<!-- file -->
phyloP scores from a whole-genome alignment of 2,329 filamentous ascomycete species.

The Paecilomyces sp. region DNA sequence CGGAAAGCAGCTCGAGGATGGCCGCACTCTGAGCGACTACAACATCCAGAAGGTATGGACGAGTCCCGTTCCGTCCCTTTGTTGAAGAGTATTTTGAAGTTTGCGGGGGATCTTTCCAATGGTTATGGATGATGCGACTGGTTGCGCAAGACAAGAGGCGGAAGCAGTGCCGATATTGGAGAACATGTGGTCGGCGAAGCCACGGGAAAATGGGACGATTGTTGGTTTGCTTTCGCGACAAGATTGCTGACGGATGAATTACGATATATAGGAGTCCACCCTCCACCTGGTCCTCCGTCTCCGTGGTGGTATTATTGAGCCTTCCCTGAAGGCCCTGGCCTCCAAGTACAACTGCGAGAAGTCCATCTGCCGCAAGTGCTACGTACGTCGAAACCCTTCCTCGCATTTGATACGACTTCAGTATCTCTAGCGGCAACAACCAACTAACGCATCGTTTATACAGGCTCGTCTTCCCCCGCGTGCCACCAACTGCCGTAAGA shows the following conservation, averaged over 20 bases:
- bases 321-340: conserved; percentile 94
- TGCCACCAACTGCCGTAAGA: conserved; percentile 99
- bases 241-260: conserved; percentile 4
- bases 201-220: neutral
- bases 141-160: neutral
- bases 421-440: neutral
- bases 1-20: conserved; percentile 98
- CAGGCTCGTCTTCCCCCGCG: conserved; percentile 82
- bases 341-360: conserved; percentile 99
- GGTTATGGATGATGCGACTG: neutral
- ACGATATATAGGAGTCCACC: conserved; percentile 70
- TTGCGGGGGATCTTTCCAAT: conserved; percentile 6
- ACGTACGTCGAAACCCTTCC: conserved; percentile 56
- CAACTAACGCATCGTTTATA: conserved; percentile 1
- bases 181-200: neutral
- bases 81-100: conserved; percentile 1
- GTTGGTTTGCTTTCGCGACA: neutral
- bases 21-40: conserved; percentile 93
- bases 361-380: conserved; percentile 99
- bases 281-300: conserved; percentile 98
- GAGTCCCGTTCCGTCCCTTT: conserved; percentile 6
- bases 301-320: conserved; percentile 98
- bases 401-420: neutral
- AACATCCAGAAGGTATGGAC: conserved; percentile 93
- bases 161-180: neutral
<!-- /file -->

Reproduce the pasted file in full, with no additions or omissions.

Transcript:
phyloP scores from a whole-genome alignment of 2,329 filamentous ascomycete species.

The Paecilomyces sp. region DNA sequence CGGAAAGCAGCTCGAGGATGGCCGCACTCTGAGCGACTACAACATCCAGAAGGTATGGACGAGTCCCGTTCCGTCCCTTTGTTGAAGAGTATTTTGAAGTTTGCGGGGGATCTTTCCAATGGTTATGGATGATGCGACTGGTTGCGCAAGACAAGAGGCGGAAGCAGTGCCGATATTGGAGAACATGTGGTCGGCGAAGCCACGGGAAAATGGGACGATTGTTGGTTTGCTTTCGCGACAAGATTGCTGACGGATGAATTACGATATATAGGAGTCCACCCTCCACCTGGTCCTCCGTCTCCGTGGTGGTATTATTGAGCCTTCCCTGAAGGCCCTGGCCTCCAAGTACAACTGCGAGAAGTCCATCTGCCGCAAGTGCTACGTACGTCGAAACCCTTCCTCGCATTTGATACGACTTCAGTATCTCTAGCGGCAACAACCAACTAACGCATCGTTTATACAGGCTCGTCTTCCCCCGCGTGCCACCAACTGCCGTAAGA shows the following conservation, averaged over 20 bases:
- bases 321-340: conserved; percentile 94
- TGCCACCAACTGCCGTAAGA: conserved; percentile 99
- bases 241-260: conserved; percentile 4
- bases 201-220: neutral
- bases 141-160: neutral
- bases 421-440: neutral
- bases 1-20: conserved; percentile 98
- CAGGCTCGTCTTCCCCCGCG: conserved; percentile 82
- bases 341-360: conserved; percentile 99
- GGTTATGGATGATGCGACTG: neutral
- ACGATATATAGGAGTCCACC: conserved; percentile 70
- TTGCGGGGGATCTTTCCAAT: conserved; percentile 6
- ACGTACGTCGAAACCCTTCC: conserved; percentile 56
- CAACTAACGCATCGTTTATA: conserved; percentile 1
- bases 181-200: neutral
- bases 81-100: conserved; percentile 1
- GTTGGTTTGCTTTCGCGACA: neutral
- bases 21-40: conserved; percentile 93
- bases 361-380: conserved; percentile 99
- bases 281-300: conserved; percentile 98
- GAGTCCCGTTCCGTCCCTTT: conserved; percentile 6
- bases 301-320: conserved; percentile 98
- bases 401-420: neutral
- AACATCCAGAAGGTATGGAC: conserved; percentile 93
- bases 161-180: neutral